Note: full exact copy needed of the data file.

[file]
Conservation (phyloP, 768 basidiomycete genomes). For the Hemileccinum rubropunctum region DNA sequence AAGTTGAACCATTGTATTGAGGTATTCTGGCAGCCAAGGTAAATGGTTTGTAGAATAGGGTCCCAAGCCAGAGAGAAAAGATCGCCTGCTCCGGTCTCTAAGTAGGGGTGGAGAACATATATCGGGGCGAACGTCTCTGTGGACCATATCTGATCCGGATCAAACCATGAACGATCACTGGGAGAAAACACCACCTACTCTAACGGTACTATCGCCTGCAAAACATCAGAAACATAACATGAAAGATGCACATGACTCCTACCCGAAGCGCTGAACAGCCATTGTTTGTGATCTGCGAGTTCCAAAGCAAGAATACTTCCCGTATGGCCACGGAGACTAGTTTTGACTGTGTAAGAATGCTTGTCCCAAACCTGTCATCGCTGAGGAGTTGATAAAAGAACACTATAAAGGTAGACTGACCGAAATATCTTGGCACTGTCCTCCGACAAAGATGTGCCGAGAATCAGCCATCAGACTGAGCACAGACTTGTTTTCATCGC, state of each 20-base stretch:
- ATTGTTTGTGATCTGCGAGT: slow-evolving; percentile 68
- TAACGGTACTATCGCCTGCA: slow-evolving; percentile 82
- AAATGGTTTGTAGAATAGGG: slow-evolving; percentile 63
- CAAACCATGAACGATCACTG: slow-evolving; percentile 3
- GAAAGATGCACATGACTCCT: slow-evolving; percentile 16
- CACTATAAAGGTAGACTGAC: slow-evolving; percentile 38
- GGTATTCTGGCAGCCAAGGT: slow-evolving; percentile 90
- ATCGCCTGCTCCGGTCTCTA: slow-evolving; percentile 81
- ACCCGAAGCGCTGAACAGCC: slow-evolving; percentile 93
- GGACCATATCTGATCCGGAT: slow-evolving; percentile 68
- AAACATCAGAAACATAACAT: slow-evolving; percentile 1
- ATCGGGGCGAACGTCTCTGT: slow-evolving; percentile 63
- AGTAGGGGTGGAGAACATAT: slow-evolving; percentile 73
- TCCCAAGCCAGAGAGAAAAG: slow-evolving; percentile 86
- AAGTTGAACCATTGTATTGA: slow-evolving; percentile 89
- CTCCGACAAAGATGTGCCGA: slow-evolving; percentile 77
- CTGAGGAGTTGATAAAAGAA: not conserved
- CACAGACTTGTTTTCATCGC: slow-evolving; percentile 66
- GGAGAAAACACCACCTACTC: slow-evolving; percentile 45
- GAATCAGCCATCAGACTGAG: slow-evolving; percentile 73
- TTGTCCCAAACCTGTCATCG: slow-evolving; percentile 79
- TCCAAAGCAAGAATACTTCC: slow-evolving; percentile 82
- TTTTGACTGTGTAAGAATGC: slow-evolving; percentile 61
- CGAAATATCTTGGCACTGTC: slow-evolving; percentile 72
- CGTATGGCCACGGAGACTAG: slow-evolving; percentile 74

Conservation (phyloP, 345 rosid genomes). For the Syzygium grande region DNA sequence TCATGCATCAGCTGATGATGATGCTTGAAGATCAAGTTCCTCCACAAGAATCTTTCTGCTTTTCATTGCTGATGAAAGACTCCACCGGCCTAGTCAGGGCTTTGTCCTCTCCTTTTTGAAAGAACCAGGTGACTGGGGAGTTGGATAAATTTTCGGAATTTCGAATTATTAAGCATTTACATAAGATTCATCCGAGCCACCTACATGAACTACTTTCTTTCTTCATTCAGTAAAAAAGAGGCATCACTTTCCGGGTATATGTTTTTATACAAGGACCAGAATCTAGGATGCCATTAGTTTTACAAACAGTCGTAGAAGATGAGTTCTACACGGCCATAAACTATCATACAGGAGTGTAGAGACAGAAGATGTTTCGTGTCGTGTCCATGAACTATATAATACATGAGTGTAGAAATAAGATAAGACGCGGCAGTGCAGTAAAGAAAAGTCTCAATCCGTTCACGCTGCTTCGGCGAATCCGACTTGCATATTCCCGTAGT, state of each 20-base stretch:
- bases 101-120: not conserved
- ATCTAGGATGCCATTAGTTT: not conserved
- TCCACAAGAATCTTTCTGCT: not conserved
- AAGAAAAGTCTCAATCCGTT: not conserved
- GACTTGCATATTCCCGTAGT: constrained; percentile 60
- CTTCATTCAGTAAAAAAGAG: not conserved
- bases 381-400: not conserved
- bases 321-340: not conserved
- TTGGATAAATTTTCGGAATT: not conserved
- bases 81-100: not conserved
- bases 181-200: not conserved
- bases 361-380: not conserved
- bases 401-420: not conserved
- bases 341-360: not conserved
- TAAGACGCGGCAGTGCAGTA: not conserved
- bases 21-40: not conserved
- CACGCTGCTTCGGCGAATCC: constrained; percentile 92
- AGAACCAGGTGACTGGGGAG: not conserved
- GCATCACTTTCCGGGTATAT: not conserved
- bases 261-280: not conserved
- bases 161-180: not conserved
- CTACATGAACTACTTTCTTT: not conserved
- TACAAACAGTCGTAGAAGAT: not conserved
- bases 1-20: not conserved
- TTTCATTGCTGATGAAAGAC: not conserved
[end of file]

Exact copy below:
Conservation (phyloP, 768 basidiomycete genomes). For the Hemileccinum rubropunctum region DNA sequence AAGTTGAACCATTGTATTGAGGTATTCTGGCAGCCAAGGTAAATGGTTTGTAGAATAGGGTCCCAAGCCAGAGAGAAAAGATCGCCTGCTCCGGTCTCTAAGTAGGGGTGGAGAACATATATCGGGGCGAACGTCTCTGTGGACCATATCTGATCCGGATCAAACCATGAACGATCACTGGGAGAAAACACCACCTACTCTAACGGTACTATCGCCTGCAAAACATCAGAAACATAACATGAAAGATGCACATGACTCCTACCCGAAGCGCTGAACAGCCATTGTTTGTGATCTGCGAGTTCCAAAGCAAGAATACTTCCCGTATGGCCACGGAGACTAGTTTTGACTGTGTAAGAATGCTTGTCCCAAACCTGTCATCGCTGAGGAGTTGATAAAAGAACACTATAAAGGTAGACTGACCGAAATATCTTGGCACTGTCCTCCGACAAAGATGTGCCGAGAATCAGCCATCAGACTGAGCACAGACTTGTTTTCATCGC, state of each 20-base stretch:
- ATTGTTTGTGATCTGCGAGT: slow-evolving; percentile 68
- TAACGGTACTATCGCCTGCA: slow-evolving; percentile 82
- AAATGGTTTGTAGAATAGGG: slow-evolving; percentile 63
- CAAACCATGAACGATCACTG: slow-evolving; percentile 3
- GAAAGATGCACATGACTCCT: slow-evolving; percentile 16
- CACTATAAAGGTAGACTGAC: slow-evolving; percentile 38
- GGTATTCTGGCAGCCAAGGT: slow-evolving; percentile 90
- ATCGCCTGCTCCGGTCTCTA: slow-evolving; percentile 81
- ACCCGAAGCGCTGAACAGCC: slow-evolving; percentile 93
- GGACCATATCTGATCCGGAT: slow-evolving; percentile 68
- AAACATCAGAAACATAACAT: slow-evolving; percentile 1
- ATCGGGGCGAACGTCTCTGT: slow-evolving; percentile 63
- AGTAGGGGTGGAGAACATAT: slow-evolving; percentile 73
- TCCCAAGCCAGAGAGAAAAG: slow-evolving; percentile 86
- AAGTTGAACCATTGTATTGA: slow-evolving; percentile 89
- CTCCGACAAAGATGTGCCGA: slow-evolving; percentile 77
- CTGAGGAGTTGATAAAAGAA: not conserved
- CACAGACTTGTTTTCATCGC: slow-evolving; percentile 66
- GGAGAAAACACCACCTACTC: slow-evolving; percentile 45
- GAATCAGCCATCAGACTGAG: slow-evolving; percentile 73
- TTGTCCCAAACCTGTCATCG: slow-evolving; percentile 79
- TCCAAAGCAAGAATACTTCC: slow-evolving; percentile 82
- TTTTGACTGTGTAAGAATGC: slow-evolving; percentile 61
- CGAAATATCTTGGCACTGTC: slow-evolving; percentile 72
- CGTATGGCCACGGAGACTAG: slow-evolving; percentile 74

Conservation (phyloP, 345 rosid genomes). For the Syzygium grande region DNA sequence TCATGCATCAGCTGATGATGATGCTTGAAGATCAAGTTCCTCCACAAGAATCTTTCTGCTTTTCATTGCTGATGAAAGACTCCACCGGCCTAGTCAGGGCTTTGTCCTCTCCTTTTTGAAAGAACCAGGTGACTGGGGAGTTGGATAAATTTTCGGAATTTCGAATTATTAAGCATTTACATAAGATTCATCCGAGCCACCTACATGAACTACTTTCTTTCTTCATTCAGTAAAAAAGAGGCATCACTTTCCGGGTATATGTTTTTATACAAGGACCAGAATCTAGGATGCCATTAGTTTTACAAACAGTCGTAGAAGATGAGTTCTACACGGCCATAAACTATCATACAGGAGTGTAGAGACAGAAGATGTTTCGTGTCGTGTCCATGAACTATATAATACATGAGTGTAGAAATAAGATAAGACGCGGCAGTGCAGTAAAGAAAAGTCTCAATCCGTTCACGCTGCTTCGGCGAATCCGACTTGCATATTCCCGTAGT, state of each 20-base stretch:
- bases 101-120: not conserved
- ATCTAGGATGCCATTAGTTT: not conserved
- TCCACAAGAATCTTTCTGCT: not conserved
- AAGAAAAGTCTCAATCCGTT: not conserved
- GACTTGCATATTCCCGTAGT: constrained; percentile 60
- CTTCATTCAGTAAAAAAGAG: not conserved
- bases 381-400: not conserved
- bases 321-340: not conserved
- TTGGATAAATTTTCGGAATT: not conserved
- bases 81-100: not conserved
- bases 181-200: not conserved
- bases 361-380: not conserved
- bases 401-420: not conserved
- bases 341-360: not conserved
- TAAGACGCGGCAGTGCAGTA: not conserved
- bases 21-40: not conserved
- CACGCTGCTTCGGCGAATCC: constrained; percentile 92
- AGAACCAGGTGACTGGGGAG: not conserved
- GCATCACTTTCCGGGTATAT: not conserved
- bases 261-280: not conserved
- bases 161-180: not conserved
- CTACATGAACTACTTTCTTT: not conserved
- TACAAACAGTCGTAGAAGAT: not conserved
- bases 1-20: not conserved
- TTTCATTGCTGATGAAAGAC: not conserved